– Illustration by Robert Carter –
Five years after the Canadian military lowered the flag for the last time in Afghanistan, the first war in which post-traumatic stress injury was recognized as a war wound, it seems impossible to determine how much the treatment of post-traumatic stress disorder and related mental-health conditions have added to the cost of the war.
The sum of mental-health damage in human terms—of lives lost through suicide, potential lost, marriages and childhoods irrevocably damaged—can’t be calculated, except to say the toll has been astronomical on affected veterans and their families.
And neither does it seem possible to fix a financial price tag for what has already been paid or a final tally, because some costs will continue decades into the future. Medical services and financial support will stretch over the lifetimes of some veterans with Afghanistan-related psychological wounds.
Neither the Canadian Armed Forces nor Veterans Affairs Canada can supply a specific dollar amount for mental-health services they provide to veterans of Afghanistan.
“We don’t necessarily subsect it out,” said Jennifer Eckersley of CAF Health Services Group. “It’s not ‘this person came to us for this reason because of Afghanistan or Bosnia.’ We provide health care to our entire population regardless of causal factor.”
But between 2014 (the year Canada’s Afghanistan mission ended) and 2017-18, the federal government had to top up the military’s disability insurance plan several times to a total of more than $1.2 billion. Federal Supplementary Estimates for 2017-18 said that year’s increase was due to “a significantly higher number of claims, largely owing to increased awareness and recognition of PTSD and mental health.”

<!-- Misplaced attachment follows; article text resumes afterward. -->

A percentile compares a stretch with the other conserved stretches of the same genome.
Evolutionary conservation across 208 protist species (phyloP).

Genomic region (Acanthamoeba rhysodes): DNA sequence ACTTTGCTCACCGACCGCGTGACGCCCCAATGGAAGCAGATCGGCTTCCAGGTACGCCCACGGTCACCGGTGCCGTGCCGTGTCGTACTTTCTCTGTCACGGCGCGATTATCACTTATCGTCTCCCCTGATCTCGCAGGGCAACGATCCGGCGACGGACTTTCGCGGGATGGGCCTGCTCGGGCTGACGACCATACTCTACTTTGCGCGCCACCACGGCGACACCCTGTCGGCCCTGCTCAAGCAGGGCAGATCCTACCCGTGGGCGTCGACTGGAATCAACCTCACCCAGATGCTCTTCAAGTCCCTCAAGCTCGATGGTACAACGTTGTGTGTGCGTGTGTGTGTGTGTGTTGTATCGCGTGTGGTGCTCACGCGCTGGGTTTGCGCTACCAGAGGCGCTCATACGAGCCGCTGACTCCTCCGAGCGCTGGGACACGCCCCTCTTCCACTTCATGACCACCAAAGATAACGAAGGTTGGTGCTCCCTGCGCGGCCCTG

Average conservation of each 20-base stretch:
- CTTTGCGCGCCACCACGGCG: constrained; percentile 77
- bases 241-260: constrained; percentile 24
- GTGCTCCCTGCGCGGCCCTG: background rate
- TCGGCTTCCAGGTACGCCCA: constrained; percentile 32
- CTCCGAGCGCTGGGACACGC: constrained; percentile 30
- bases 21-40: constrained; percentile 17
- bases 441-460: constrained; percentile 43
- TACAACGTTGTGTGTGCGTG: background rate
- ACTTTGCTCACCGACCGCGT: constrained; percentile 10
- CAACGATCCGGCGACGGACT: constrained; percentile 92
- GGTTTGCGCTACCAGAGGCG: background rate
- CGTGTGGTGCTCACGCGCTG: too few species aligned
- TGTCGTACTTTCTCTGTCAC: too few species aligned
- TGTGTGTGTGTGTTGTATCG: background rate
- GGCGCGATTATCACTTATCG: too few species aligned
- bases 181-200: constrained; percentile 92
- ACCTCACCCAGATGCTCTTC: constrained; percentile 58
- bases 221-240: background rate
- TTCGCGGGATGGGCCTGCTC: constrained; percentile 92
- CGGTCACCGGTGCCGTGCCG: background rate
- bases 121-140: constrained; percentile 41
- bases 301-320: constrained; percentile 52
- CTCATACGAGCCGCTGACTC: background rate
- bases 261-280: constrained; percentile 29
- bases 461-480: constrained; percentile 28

Some of that additional amount would go to cases from service unrelated to Afghanistan and conditions other than mental health. But the top-ups coincide with the period when most affected troops would be expected to report post-traumatic stress injuries from the punishing combat experiences in the 2006-11 operations in Kandahar. In 2008, it was reported that about 28 per cent of troops who served in such high-threat locations were diagnosed with PTSD. The median delay in seeking PTSD treatment is about seven years.
Not everyone who experiences trauma develops PTSD, but a CAF study that followed 30,513 Afghanistan veterans deployed before 2009 found that 13.15 per cent had a mental-health disorder (and eight per cent had PTSD) attributed to their service there. A 2016 PTSD backgrounder reported that 11.1 per cent of regular-force personnel meet criteria for PTSD diagnoses some time in their lives.
Over five years ending in 2018, there was a 56 per cent increase—from 1,600 to 2,500—in applications to the Service Income Security Insurance Plan, which provides short-term financial support for medically releasing CAF personnel transferring to VAC (and for some disabled veterans to age 65). Treasury Board said the increase in claims was due to increasing awareness of mental-health issues and greater numbers of medical releases. To prevent future shortfalls, projections are now based on a baseline of 2,500 annual claims, said Treasury Board spokesman Martin Potvin.
“I would say it’s reasonable to think that we’ve reached the peak,” said Colonel Rakesh Jetly, CAF chief psychiatrist, one of his several roles in mental-health leadership. “But cases will continue to come forward for years.”
Although VAC does keep track of the number of Afghanistan veterans it serves, “we are unable to provide a financial figure that corresponds to this number,” said VAC spokesperson Emily Gauthier.
Just over 40,000 CAF regular and reserve force and RCMP members served in Afghanistan. In 2017-18, VAC served 16,432 Afghanistan veterans, of which 10,551 received disability awards and benefits related to that service, 5,598 with PTSD and 6,732 for mental-health conditions (some veterans are in both categories). That’s up from 8,945 Afghanistan veterans in 2012-13, of which 5,427 were receiving disability benefits and awards.
VAC tracks expenditures by program, not by health condition, explained Gauthier. “We track expenditures based on, for example, disability awards, but we do not capture the expenditure associated with the individual mental- or physical-health condition associated with that award…. Many of VAC’s programs have a mental-health component, and…the cost of these components cannot be isolated,” said Gauthier.